“If we really [understood] war, what war does to young minds and bodies, it would be impossible to embrace the myth of war. If we had to [witness] the mangled corpses of schoolchildren killed in Afghanistan and [endure] to the wails of their parents, we would not be able to repeat clichés we use to justify war.
This is why war is carefully sanitized. This is why we are given war’s perverse and dark thrill but are spared from [being exposed to] war’s consequences. The mythic visions of war keep it heroic and entertaining….
The wounded, the [the injured], and the dead are, in this great charade, swiftly carted offstage. They are war’s refuse. They are doomed, like wandering spirits, to float around the edges of our consciousness, ignored, even reviled. The message they tell is too painful for us to [accept]. We prefer to celebrate ourselves and our nation by imbibing the myths of glory, honor, patriotism, and heroism, words that in combat become empty and meaningless.”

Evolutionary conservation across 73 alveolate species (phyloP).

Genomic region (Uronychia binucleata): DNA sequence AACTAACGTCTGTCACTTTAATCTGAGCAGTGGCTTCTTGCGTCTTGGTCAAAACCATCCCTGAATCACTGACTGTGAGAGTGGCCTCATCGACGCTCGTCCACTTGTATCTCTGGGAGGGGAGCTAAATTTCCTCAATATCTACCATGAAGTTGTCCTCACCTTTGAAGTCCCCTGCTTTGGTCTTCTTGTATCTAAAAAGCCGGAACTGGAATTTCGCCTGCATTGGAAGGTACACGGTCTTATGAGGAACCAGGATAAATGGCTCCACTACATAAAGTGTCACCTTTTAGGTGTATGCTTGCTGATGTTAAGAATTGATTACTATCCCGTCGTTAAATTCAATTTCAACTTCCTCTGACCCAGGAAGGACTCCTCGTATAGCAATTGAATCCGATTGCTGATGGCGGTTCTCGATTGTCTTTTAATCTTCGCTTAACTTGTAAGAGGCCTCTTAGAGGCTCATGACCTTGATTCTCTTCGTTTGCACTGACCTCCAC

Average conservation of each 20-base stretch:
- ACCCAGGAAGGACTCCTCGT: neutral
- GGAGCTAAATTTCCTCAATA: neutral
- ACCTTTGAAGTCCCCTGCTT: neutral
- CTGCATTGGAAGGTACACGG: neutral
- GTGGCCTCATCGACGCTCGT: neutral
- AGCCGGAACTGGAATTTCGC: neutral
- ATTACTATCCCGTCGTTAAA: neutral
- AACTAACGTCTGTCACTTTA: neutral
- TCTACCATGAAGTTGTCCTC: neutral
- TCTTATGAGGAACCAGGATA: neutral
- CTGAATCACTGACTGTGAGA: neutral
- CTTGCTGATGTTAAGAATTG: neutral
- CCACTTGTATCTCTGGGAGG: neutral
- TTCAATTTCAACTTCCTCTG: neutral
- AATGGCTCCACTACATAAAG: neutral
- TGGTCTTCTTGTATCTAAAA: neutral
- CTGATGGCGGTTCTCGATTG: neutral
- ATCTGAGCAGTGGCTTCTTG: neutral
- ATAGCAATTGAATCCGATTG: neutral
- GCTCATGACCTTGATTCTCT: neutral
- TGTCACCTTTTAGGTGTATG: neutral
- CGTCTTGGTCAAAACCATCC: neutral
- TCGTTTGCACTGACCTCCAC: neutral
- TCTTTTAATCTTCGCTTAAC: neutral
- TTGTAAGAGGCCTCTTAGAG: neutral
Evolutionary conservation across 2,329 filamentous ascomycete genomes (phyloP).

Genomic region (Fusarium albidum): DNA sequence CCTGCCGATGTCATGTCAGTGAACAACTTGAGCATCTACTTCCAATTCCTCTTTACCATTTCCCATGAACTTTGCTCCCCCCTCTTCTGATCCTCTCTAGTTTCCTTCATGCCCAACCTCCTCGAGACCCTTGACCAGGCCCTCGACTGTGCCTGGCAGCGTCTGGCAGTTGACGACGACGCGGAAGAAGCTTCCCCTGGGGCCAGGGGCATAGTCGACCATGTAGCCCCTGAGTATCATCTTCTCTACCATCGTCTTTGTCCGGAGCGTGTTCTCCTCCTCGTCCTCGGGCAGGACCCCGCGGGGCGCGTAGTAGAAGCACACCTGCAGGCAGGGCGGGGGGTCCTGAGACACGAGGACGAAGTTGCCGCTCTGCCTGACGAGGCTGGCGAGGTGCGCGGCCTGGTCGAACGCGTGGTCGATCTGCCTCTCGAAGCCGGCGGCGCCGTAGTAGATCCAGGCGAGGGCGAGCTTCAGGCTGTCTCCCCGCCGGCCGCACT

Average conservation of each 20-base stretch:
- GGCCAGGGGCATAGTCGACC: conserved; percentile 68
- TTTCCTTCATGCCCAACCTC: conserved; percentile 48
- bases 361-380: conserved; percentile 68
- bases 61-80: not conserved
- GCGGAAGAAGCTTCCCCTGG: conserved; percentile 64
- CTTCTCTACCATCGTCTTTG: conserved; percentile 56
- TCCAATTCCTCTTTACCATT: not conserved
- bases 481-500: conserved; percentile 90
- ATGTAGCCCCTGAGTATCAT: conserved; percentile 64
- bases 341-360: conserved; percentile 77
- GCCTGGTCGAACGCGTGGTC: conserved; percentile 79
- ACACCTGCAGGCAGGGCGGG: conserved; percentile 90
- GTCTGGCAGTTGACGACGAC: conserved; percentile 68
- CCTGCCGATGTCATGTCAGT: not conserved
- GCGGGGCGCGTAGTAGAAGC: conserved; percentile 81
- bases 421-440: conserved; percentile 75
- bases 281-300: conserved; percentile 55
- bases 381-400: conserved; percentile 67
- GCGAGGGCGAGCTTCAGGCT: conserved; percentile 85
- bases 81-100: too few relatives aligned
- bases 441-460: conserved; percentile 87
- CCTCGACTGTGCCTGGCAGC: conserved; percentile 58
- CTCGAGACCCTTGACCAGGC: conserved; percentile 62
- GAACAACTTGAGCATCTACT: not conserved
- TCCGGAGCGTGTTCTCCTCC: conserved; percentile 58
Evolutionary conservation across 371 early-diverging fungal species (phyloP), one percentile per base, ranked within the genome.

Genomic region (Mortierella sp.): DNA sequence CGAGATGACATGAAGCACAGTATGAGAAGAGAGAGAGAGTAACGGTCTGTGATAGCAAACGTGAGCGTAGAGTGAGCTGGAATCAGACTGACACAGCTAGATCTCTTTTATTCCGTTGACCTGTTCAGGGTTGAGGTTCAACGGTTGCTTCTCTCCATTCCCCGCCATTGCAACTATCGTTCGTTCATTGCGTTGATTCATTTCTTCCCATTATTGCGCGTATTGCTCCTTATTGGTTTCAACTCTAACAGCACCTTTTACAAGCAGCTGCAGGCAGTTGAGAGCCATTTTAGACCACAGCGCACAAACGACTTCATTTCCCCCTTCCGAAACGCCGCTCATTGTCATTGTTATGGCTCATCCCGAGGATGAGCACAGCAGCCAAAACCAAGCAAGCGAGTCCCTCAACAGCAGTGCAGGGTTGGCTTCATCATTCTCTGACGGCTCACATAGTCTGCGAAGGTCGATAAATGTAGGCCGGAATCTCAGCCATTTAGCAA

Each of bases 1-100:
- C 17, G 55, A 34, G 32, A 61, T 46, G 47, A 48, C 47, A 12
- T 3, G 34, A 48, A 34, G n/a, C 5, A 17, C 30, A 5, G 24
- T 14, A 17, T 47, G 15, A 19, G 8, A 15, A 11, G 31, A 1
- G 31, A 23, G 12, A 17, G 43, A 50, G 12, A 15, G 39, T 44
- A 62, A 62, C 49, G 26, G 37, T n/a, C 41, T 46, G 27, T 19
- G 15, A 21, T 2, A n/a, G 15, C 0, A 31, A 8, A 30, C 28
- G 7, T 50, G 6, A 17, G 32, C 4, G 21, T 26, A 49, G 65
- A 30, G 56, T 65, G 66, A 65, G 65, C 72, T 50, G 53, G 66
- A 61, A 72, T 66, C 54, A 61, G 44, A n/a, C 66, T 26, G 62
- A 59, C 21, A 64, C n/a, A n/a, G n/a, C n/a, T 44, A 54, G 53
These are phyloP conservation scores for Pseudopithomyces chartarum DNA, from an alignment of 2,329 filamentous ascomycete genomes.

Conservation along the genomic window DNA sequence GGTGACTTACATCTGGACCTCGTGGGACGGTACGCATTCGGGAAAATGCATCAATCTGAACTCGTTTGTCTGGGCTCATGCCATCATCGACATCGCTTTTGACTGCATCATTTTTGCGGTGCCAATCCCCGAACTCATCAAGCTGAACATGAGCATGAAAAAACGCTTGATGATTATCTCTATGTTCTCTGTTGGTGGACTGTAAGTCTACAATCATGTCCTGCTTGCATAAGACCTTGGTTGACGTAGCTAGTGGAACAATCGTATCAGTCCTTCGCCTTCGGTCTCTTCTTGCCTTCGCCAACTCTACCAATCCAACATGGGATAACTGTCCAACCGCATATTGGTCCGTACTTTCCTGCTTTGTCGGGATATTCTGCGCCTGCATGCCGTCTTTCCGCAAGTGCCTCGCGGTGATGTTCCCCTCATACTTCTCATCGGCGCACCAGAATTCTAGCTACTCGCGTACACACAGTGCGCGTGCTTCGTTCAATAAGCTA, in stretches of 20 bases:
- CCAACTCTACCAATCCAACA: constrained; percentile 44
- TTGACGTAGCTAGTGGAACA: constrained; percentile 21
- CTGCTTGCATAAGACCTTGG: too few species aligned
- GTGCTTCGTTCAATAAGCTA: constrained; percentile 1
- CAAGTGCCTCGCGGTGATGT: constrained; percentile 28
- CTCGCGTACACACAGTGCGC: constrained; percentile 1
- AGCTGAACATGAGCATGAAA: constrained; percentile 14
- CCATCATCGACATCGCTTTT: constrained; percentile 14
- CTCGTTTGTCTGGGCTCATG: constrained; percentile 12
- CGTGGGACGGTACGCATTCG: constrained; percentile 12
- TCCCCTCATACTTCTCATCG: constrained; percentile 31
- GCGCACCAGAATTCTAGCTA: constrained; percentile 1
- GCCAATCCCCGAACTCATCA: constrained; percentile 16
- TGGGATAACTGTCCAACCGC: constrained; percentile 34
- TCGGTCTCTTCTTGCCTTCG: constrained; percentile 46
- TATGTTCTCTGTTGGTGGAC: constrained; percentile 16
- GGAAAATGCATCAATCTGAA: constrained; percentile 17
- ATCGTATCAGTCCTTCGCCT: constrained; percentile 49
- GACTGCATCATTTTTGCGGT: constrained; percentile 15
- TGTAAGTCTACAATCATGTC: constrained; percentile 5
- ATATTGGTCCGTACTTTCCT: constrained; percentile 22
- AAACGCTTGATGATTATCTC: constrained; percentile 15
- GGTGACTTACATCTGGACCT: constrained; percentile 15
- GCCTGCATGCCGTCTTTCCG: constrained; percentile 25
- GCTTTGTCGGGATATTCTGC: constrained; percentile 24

― Chris Hedges, Death of the Liberal Class